While Canon does need to fix this downscaling issue, having a clean codec would do wonders for pushing the final image and keeping integrity. Being softer than other camera systems is not an inherently bad thing, but when footage is going to the web, the less compression you start with, the better the final image will look. Sharpness is important, but it's less important than a clean image with a good color space.

June 22, 2012

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Joe Marine
Editor-at-Large
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Again, I mean no offense, but demonstrate your point and you will be a net.hero....

June 23, 2012

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Peter

Well since it's impossible to get a full 1080p clean signal that's going to be difficult, but there is a very clear difference between footage that is graded with the internal codec or graded with ProRes - I've seen this in my testing with the D800. The D800 actually has a better codec than most of the Canon DSLRs because it has B frames.

I'm not saying all will be forgiven when they do this, and I'm not saying I wouldn't want better downscaling, but it would be better than nothing. Look at it this way, if it was such a good codec, why didn't they use it in the C300? Why does the C300 use a completely different codec (MPEG-2 4:2:2 at 50mbps)? If they'd put that codec in the DSLRs, the clean HDMI wouldn't do much better than the internal codec - but they didn't.

June 23, 2012

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Joe Marine
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Well exactly, if the image has already been destroyed by awful downscaling there's nothing a better codec can do. The C300 has a better codec because it has a better downscaler. (The exasperation there is 4K is unreachable even though it may be "in there somewhere.")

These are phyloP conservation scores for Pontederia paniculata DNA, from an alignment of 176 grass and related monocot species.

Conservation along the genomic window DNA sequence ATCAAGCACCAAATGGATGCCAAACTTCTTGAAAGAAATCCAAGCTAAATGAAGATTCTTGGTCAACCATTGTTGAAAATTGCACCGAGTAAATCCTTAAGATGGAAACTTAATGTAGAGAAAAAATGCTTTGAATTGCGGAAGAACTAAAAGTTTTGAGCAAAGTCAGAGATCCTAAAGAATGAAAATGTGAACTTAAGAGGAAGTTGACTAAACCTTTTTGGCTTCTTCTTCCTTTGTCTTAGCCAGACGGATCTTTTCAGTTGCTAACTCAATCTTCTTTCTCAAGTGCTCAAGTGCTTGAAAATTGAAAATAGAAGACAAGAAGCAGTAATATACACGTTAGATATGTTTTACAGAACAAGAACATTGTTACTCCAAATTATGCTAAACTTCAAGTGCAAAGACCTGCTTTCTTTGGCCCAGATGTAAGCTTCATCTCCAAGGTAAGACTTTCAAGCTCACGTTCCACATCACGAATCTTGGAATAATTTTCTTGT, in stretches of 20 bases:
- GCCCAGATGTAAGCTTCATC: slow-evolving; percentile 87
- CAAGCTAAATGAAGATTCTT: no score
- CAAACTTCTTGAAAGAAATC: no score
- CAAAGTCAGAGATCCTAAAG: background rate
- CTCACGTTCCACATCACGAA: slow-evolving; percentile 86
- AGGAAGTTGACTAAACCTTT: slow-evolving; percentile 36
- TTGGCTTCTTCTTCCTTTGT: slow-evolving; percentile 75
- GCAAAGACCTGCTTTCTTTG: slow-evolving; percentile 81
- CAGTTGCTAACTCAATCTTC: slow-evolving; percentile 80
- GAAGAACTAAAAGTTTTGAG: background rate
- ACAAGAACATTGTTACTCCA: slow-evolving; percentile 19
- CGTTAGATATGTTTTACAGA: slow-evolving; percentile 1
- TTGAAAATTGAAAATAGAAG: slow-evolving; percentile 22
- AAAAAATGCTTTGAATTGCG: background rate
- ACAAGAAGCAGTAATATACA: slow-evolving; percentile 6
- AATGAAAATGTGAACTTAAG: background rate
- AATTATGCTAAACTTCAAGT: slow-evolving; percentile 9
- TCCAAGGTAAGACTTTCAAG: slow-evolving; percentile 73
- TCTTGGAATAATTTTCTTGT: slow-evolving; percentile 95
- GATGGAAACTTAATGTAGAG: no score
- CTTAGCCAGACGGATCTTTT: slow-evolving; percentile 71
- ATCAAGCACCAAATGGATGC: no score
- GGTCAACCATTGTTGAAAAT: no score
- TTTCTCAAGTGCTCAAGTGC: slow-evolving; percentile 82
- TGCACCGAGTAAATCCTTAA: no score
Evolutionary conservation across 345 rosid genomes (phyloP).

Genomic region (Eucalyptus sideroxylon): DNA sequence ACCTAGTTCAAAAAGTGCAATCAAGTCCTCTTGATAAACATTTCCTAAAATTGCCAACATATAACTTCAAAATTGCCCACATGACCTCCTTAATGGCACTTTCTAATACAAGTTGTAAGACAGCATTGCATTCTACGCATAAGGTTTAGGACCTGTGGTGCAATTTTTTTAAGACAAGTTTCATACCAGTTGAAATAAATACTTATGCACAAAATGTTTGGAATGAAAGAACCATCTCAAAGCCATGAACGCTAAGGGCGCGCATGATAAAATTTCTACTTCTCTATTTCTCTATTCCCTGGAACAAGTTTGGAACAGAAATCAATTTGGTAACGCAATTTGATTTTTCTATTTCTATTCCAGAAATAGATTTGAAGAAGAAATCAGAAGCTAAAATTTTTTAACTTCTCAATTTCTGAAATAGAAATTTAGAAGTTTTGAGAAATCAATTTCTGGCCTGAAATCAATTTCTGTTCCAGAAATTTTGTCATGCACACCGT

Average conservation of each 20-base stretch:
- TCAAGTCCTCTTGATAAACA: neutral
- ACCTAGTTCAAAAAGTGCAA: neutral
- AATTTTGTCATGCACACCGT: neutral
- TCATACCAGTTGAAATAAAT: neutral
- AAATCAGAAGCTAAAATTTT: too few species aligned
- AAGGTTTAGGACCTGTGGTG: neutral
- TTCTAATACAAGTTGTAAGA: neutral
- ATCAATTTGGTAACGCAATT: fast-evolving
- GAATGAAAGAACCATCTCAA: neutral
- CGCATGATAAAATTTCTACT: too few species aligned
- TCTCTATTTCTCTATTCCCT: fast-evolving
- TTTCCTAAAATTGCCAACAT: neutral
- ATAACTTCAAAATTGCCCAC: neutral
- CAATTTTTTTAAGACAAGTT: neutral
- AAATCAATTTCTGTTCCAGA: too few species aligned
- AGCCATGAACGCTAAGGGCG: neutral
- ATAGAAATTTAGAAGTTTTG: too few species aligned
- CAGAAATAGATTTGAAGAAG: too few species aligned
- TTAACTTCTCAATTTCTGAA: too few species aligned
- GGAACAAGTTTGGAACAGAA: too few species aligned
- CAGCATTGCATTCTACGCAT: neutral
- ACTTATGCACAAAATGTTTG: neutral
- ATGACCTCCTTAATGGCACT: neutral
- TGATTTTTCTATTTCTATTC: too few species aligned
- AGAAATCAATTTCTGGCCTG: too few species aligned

So the clean HDMI would buy you nothing until that downscaler is upgraded. You can't unbake the cake.

June 23, 2012

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Peter

The C300 has a better codec because people wouldn't want to pay $16,000 for a camera with the same codec as a DSLR. The reason for that should be pretty clear, that 50mbps 4:2:2 MPEG-2 offers a significant improvement over the H.264 implementation in the Canon DSLRs. The $3,000 Canon XF100 (1/3") has that same codec as the $16,000 C300. That's a pretty big discrepancy. The DSLRs could handle a better codec, and we would be better off for it, but Canon has chosen to separate their video and photo line. Video gets the good stuff, clean outputs, better codec, etc. Photo gets let the leftovers for video features. I can't say I blame them for doing it, but the reason Canon doesn't allow these things on DSLRs is because they are protecting their other line. If it offered no quality improvement, they would enable it.

June 23, 2012

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Joe Marine
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Shooter/Writer/Director

I completely agree Canon is engaging in crippleware, but to do so in the era of hacks they had to do it at the downscaler. Because ML or someone could probably make the HDMI out work clean but they can't get to the downscaler (as far as I know). So that was the place to cripple the DSLR line.

And the reason I harp on it is because the worst of all scenarios would be all the users demanding clean HDMI, clean HDMI, and Canon finally capitulates and gives them clean HDMI (a simple firmware upgrade would do it) and everyone then runs out and buys Ninjas. Then, lo and behold, we have the ability to make a perfect recording of an awfully downscaled image, and the indie cine world has learned the hard way that the codec is only as good as what's sent into it, and Canon already ruined the image to protect its cine line's margins.

So let's determine exactly what we want and campaign for that. The clean HDMI campaign is misguided as far as I know. We had a massive aliasing and moire campaign that gave us the 5D3, which sure enough, got rid of those, but did not increase actual resolution much. We should identify and make plain exactly what Canon is doing to hobble our low-budget aspirations and demand they make those changes.